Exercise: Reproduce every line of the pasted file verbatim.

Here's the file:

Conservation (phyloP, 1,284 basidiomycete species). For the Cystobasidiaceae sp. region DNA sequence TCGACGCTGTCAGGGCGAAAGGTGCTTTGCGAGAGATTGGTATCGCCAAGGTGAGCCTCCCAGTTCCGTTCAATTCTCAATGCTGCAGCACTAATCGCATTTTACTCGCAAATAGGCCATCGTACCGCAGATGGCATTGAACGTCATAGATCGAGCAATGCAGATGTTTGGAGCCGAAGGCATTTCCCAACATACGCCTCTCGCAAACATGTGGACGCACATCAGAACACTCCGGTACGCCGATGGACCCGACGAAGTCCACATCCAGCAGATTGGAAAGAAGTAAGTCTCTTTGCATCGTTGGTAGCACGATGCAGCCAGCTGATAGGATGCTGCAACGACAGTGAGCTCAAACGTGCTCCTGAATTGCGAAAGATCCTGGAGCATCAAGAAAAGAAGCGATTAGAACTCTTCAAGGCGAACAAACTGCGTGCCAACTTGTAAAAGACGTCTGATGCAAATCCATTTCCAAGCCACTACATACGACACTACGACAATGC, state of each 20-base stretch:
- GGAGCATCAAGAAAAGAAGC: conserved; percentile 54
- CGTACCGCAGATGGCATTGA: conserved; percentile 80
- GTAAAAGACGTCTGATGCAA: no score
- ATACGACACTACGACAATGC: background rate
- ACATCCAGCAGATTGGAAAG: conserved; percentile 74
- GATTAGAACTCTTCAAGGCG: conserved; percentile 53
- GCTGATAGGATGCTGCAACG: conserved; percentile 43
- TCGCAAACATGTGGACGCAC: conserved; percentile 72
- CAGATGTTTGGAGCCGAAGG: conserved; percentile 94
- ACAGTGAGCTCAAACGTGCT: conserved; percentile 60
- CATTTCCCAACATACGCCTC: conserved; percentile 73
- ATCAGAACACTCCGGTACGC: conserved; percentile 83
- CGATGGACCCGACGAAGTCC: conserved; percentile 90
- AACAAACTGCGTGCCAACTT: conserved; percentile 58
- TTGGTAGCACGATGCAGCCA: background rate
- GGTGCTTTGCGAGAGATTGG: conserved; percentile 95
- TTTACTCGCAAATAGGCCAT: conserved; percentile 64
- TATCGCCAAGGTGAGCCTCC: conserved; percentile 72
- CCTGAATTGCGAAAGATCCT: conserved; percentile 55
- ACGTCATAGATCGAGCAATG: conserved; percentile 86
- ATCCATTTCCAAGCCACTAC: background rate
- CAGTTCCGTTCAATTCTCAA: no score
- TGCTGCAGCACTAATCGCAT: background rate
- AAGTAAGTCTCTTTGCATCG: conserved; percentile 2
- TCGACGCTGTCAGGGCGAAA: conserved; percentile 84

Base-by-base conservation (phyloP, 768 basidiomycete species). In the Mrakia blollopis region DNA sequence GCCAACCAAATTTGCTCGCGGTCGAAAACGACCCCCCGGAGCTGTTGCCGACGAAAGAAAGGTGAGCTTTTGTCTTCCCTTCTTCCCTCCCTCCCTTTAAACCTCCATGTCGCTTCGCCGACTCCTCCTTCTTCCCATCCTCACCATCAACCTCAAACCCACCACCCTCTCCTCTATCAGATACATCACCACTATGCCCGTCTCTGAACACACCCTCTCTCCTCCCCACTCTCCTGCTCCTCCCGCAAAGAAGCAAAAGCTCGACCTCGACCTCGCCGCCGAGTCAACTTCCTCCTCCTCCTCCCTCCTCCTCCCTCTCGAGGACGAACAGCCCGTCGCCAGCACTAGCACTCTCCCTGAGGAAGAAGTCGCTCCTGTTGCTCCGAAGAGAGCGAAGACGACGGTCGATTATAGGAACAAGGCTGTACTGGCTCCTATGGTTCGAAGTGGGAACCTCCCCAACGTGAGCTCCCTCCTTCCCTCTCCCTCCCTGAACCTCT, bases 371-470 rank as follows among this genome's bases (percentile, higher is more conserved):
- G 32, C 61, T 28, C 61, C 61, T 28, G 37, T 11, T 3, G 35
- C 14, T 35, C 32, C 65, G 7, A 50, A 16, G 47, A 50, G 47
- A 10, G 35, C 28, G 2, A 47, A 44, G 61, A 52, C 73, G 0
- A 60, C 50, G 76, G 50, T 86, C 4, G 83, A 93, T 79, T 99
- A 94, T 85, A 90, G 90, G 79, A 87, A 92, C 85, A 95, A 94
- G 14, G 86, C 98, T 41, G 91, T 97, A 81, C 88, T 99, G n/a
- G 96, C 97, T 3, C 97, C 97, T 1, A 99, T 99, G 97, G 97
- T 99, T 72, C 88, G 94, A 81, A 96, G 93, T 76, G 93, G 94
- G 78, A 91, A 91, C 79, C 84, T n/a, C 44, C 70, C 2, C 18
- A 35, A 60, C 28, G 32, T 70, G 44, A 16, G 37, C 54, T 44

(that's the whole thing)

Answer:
Conservation (phyloP, 1,284 basidiomycete species). For the Cystobasidiaceae sp. region DNA sequence TCGACGCTGTCAGGGCGAAAGGTGCTTTGCGAGAGATTGGTATCGCCAAGGTGAGCCTCCCAGTTCCGTTCAATTCTCAATGCTGCAGCACTAATCGCATTTTACTCGCAAATAGGCCATCGTACCGCAGATGGCATTGAACGTCATAGATCGAGCAATGCAGATGTTTGGAGCCGAAGGCATTTCCCAACATACGCCTCTCGCAAACATGTGGACGCACATCAGAACACTCCGGTACGCCGATGGACCCGACGAAGTCCACATCCAGCAGATTGGAAAGAAGTAAGTCTCTTTGCATCGTTGGTAGCACGATGCAGCCAGCTGATAGGATGCTGCAACGACAGTGAGCTCAAACGTGCTCCTGAATTGCGAAAGATCCTGGAGCATCAAGAAAAGAAGCGATTAGAACTCTTCAAGGCGAACAAACTGCGTGCCAACTTGTAAAAGACGTCTGATGCAAATCCATTTCCAAGCCACTACATACGACACTACGACAATGC, state of each 20-base stretch:
- GGAGCATCAAGAAAAGAAGC: conserved; percentile 54
- CGTACCGCAGATGGCATTGA: conserved; percentile 80
- GTAAAAGACGTCTGATGCAA: no score
- ATACGACACTACGACAATGC: background rate
- ACATCCAGCAGATTGGAAAG: conserved; percentile 74
- GATTAGAACTCTTCAAGGCG: conserved; percentile 53
- GCTGATAGGATGCTGCAACG: conserved; percentile 43
- TCGCAAACATGTGGACGCAC: conserved; percentile 72
- CAGATGTTTGGAGCCGAAGG: conserved; percentile 94
- ACAGTGAGCTCAAACGTGCT: conserved; percentile 60
- CATTTCCCAACATACGCCTC: conserved; percentile 73
- ATCAGAACACTCCGGTACGC: conserved; percentile 83
- CGATGGACCCGACGAAGTCC: conserved; percentile 90
- AACAAACTGCGTGCCAACTT: conserved; percentile 58
- TTGGTAGCACGATGCAGCCA: background rate
- GGTGCTTTGCGAGAGATTGG: conserved; percentile 95
- TTTACTCGCAAATAGGCCAT: conserved; percentile 64
- TATCGCCAAGGTGAGCCTCC: conserved; percentile 72
- CCTGAATTGCGAAAGATCCT: conserved; percentile 55
- ACGTCATAGATCGAGCAATG: conserved; percentile 86
- ATCCATTTCCAAGCCACTAC: background rate
- CAGTTCCGTTCAATTCTCAA: no score
- TGCTGCAGCACTAATCGCAT: background rate
- AAGTAAGTCTCTTTGCATCG: conserved; percentile 2
- TCGACGCTGTCAGGGCGAAA: conserved; percentile 84

Base-by-base conservation (phyloP, 768 basidiomycete species). In the Mrakia blollopis region DNA sequence GCCAACCAAATTTGCTCGCGGTCGAAAACGACCCCCCGGAGCTGTTGCCGACGAAAGAAAGGTGAGCTTTTGTCTTCCCTTCTTCCCTCCCTCCCTTTAAACCTCCATGTCGCTTCGCCGACTCCTCCTTCTTCCCATCCTCACCATCAACCTCAAACCCACCACCCTCTCCTCTATCAGATACATCACCACTATGCCCGTCTCTGAACACACCCTCTCTCCTCCCCACTCTCCTGCTCCTCCCGCAAAGAAGCAAAAGCTCGACCTCGACCTCGCCGCCGAGTCAACTTCCTCCTCCTCCTCCCTCCTCCTCCCTCTCGAGGACGAACAGCCCGTCGCCAGCACTAGCACTCTCCCTGAGGAAGAAGTCGCTCCTGTTGCTCCGAAGAGAGCGAAGACGACGGTCGATTATAGGAACAAGGCTGTACTGGCTCCTATGGTTCGAAGTGGGAACCTCCCCAACGTGAGCTCCCTCCTTCCCTCTCCCTCCCTGAACCTCT, bases 371-470 rank as follows among this genome's bases (percentile, higher is more conserved):
- G 32, C 61, T 28, C 61, C 61, T 28, G 37, T 11, T 3, G 35
- C 14, T 35, C 32, C 65, G 7, A 50, A 16, G 47, A 50, G 47
- A 10, G 35, C 28, G 2, A 47, A 44, G 61, A 52, C 73, G 0
- A 60, C 50, G 76, G 50, T 86, C 4, G 83, A 93, T 79, T 99
- A 94, T 85, A 90, G 90, G 79, A 87, A 92, C 85, A 95, A 94
- G 14, G 86, C 98, T 41, G 91, T 97, A 81, C 88, T 99, G n/a
- G 96, C 97, T 3, C 97, C 97, T 1, A 99, T 99, G 97, G 97
- T 99, T 72, C 88, G 94, A 81, A 96, G 93, T 76, G 93, G 94
- G 78, A 91, A 91, C 79, C 84, T n/a, C 44, C 70, C 2, C 18
- A 35, A 60, C 28, G 32, T 70, G 44, A 16, G 37, C 54, T 44